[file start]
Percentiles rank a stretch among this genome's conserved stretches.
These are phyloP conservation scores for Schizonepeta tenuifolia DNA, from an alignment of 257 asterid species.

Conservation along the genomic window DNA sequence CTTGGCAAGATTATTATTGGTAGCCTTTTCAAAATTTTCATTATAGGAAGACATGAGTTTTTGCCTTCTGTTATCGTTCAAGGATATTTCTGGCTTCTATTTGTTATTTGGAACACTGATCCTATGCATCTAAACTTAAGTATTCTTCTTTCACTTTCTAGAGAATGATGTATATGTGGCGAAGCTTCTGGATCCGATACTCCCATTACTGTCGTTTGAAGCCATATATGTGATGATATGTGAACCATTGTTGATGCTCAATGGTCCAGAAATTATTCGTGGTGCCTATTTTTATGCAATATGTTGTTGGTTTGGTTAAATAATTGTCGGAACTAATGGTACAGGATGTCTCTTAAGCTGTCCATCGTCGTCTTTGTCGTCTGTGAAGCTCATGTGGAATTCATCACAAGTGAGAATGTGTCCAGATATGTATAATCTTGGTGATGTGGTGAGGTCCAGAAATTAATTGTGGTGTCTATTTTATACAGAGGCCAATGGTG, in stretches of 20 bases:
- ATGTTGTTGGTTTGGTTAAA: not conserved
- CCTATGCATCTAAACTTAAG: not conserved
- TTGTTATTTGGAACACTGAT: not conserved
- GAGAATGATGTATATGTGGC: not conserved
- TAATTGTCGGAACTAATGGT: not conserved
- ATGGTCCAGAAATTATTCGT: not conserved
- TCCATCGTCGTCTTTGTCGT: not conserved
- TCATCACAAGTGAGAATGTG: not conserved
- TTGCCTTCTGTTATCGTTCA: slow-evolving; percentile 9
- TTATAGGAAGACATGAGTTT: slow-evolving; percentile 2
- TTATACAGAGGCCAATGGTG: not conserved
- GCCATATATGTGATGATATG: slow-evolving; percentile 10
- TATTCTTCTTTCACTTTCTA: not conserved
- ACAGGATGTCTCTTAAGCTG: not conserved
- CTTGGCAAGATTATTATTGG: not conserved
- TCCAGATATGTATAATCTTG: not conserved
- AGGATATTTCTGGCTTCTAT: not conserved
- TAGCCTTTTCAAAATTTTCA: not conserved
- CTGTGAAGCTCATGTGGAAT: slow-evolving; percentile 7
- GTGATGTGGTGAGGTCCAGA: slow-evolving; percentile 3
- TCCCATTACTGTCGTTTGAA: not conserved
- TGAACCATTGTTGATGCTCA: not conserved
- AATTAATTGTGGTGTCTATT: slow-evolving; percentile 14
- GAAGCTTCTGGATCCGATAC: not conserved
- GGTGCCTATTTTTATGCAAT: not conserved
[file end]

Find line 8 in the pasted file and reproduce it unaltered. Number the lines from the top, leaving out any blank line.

- TAATTGTCGGAACTAATGGT: not conserved